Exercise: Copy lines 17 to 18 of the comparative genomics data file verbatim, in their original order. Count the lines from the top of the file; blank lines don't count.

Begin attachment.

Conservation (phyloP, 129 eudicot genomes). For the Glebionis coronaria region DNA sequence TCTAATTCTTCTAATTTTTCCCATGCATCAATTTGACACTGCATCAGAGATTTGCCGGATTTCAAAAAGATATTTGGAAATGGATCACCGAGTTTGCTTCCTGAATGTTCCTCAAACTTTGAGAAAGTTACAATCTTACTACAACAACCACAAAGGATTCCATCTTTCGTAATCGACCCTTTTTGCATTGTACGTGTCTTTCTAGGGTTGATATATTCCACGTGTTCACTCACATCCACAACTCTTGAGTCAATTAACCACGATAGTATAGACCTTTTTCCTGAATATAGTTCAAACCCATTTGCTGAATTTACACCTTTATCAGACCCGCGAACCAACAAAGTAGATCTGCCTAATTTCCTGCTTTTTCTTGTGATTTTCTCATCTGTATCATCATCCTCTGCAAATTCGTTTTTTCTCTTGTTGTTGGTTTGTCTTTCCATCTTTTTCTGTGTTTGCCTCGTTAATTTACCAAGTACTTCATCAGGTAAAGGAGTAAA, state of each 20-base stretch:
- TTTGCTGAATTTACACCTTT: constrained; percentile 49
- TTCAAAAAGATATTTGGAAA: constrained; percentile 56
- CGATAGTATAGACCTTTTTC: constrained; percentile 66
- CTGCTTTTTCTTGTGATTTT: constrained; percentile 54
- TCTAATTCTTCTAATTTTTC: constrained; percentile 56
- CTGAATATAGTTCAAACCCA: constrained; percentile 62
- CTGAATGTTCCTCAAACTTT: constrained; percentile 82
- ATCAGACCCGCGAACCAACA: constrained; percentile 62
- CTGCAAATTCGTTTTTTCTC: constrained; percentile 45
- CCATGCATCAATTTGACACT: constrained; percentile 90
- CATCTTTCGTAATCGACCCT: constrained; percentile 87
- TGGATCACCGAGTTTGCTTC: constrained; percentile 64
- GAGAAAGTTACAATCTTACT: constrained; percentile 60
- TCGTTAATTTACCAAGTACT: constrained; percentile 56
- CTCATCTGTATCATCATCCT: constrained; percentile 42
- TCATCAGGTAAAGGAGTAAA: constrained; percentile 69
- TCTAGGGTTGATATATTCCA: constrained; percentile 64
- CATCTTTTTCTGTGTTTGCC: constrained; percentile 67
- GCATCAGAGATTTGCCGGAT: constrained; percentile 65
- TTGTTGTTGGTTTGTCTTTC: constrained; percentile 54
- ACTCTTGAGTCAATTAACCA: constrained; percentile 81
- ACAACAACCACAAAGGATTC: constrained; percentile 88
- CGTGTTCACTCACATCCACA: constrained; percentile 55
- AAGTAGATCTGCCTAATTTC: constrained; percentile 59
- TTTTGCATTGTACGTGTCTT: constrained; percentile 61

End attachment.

- TCATCAGGTAAAGGAGTAAA: constrained; percentile 69
- TCTAGGGTTGATATATTCCA: constrained; percentile 64